In a study published recently in Nature's Scientific Reports, MIT Media Lab researchers showed that networking does not improve team performance. Their findings showed that only the participants' strongest ties had an actual effect on their performance—and the stronger the ties a team had, the better the team performed. None of the participants' weak instrumental (goal-oriented) or expressive (personal) networking ties significantly impacted the performance of their teams.
The research further showed that a team's strongest ties were the best predictor of its performance. A team's strongest ties indicated a performance better than the technical abilities of its members, what the members already knew on the topic, or their personality types.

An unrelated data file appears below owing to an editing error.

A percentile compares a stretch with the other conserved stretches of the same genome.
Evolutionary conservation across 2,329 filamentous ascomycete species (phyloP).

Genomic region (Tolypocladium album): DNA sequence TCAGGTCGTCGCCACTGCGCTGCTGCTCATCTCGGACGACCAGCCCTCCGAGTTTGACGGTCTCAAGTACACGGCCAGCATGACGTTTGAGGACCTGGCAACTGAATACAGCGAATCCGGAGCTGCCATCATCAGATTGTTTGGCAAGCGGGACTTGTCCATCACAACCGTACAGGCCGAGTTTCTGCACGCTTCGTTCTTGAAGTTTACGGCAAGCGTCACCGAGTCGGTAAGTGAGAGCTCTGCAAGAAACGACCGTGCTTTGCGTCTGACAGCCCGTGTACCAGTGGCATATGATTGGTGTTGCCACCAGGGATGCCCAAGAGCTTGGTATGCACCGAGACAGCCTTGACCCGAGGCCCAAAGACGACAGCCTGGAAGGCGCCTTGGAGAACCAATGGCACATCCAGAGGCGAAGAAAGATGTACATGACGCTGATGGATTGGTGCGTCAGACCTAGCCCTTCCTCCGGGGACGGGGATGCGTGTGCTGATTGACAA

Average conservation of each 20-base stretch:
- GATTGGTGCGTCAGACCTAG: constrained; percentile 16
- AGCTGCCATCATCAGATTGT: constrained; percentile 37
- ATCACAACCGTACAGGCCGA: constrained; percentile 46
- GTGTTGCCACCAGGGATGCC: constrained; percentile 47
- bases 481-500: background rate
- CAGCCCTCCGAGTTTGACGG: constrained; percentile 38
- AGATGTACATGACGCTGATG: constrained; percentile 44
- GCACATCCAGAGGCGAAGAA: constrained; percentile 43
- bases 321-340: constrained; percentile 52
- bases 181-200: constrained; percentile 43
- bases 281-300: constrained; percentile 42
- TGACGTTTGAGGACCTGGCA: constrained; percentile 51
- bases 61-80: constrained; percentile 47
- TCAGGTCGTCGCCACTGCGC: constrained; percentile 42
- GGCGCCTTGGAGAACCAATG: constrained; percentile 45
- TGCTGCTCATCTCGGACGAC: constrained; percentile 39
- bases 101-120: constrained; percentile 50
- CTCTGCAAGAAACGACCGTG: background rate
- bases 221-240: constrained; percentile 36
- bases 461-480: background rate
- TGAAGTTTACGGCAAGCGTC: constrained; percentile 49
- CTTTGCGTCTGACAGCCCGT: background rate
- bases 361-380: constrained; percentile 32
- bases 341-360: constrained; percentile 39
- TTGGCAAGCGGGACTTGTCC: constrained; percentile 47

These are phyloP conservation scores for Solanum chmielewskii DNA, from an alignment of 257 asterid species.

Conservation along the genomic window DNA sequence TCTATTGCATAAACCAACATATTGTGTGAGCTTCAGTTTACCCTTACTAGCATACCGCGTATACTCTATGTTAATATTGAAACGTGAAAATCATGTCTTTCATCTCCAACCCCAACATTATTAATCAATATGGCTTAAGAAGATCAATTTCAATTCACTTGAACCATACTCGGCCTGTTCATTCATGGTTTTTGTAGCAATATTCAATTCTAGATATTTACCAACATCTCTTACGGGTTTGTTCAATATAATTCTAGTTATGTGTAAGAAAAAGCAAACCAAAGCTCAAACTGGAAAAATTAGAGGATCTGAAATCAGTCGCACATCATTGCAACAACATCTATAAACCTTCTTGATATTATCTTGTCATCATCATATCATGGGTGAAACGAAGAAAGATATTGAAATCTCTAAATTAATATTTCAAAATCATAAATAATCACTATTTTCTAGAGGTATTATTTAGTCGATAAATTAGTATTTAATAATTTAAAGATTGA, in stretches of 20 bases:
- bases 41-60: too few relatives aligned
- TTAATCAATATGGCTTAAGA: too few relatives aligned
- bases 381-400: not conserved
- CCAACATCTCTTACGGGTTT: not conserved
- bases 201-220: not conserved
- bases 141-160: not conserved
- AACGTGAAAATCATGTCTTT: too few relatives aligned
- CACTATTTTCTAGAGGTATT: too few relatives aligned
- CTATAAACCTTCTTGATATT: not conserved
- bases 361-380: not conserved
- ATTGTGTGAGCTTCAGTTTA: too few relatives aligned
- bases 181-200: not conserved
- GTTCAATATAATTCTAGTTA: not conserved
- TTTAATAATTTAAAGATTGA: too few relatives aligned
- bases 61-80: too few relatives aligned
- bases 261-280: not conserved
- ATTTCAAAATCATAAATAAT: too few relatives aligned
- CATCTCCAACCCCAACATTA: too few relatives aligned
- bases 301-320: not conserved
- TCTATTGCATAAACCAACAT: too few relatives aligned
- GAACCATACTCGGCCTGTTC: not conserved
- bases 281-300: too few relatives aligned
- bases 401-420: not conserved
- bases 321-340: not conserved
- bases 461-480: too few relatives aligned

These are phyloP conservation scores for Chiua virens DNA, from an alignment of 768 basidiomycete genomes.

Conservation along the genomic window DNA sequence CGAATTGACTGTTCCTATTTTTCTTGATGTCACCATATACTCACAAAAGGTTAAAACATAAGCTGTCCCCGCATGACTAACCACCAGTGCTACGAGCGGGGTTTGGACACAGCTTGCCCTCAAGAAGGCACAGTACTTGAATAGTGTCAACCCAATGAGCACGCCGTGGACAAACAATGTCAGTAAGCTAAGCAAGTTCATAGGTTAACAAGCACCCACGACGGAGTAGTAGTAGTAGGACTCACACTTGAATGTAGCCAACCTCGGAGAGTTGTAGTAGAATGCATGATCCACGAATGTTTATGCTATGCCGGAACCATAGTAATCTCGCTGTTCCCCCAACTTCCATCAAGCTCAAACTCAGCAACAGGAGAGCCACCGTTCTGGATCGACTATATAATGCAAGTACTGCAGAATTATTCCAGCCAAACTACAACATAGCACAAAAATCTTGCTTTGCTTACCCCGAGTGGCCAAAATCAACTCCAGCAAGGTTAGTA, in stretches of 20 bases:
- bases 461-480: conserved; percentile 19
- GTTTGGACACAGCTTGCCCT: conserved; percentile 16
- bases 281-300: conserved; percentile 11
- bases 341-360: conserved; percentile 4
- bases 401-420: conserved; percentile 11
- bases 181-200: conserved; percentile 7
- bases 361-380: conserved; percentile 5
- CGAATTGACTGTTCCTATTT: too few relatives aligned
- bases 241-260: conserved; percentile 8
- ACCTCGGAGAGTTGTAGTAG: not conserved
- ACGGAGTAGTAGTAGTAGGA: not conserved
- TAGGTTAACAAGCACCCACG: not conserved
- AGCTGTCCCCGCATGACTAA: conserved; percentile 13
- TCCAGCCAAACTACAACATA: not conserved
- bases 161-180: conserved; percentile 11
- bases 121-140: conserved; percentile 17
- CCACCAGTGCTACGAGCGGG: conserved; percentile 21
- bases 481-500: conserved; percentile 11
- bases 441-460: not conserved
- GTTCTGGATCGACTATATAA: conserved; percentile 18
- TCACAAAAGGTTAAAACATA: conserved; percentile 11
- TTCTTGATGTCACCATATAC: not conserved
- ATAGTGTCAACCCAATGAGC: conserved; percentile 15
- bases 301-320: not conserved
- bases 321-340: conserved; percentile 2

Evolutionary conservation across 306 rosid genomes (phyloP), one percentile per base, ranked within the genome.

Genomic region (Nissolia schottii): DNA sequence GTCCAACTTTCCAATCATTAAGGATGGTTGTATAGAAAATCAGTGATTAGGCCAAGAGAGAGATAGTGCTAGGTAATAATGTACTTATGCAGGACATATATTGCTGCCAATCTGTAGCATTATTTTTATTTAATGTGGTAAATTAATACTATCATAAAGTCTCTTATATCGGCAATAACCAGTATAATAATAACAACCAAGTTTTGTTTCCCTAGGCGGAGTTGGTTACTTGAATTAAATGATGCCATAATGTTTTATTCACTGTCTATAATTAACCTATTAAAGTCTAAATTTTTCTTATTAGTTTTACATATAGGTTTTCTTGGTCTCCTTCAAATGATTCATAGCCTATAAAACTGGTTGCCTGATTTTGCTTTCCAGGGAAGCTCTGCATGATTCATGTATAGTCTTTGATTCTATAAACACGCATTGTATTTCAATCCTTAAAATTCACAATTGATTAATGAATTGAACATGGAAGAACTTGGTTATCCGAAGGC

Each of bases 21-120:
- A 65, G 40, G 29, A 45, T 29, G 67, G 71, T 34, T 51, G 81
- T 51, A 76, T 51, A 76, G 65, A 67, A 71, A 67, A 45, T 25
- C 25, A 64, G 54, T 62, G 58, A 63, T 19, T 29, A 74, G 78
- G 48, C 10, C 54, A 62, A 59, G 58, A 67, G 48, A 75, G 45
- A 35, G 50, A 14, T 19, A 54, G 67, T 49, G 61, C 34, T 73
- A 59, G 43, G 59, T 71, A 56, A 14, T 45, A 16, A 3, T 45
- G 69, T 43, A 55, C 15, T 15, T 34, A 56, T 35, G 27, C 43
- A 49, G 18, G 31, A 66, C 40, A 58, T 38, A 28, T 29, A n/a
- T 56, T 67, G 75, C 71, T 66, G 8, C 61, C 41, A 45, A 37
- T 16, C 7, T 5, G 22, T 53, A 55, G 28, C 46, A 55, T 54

When solving problems in a competitive environment, the study revealed, it does not matter how many people someone knows or networks with—what really matters are the strongest ties in the network. This has implications for the organization of teams of scientists, engineers, and a host of others tackling today's most complex problems.
The paper, "The Strength of the Strongest Ties in Collaborative Problem Solving," was published in the June 20 issue of Scientific Reports.
Explore further: 85 college students tried to draw the Apple logo from memory: 84 failed
More information: "The Strength of the Strongest Ties in Collaborative Problem Solving." Yves-Alexandre de Montjoye, et al. Scientific Reports 4, Article number: 5277. DOI: 10.1038/srep05277. Received 28 March 2014 Accepted 14 May 2014 Published 20 June 2014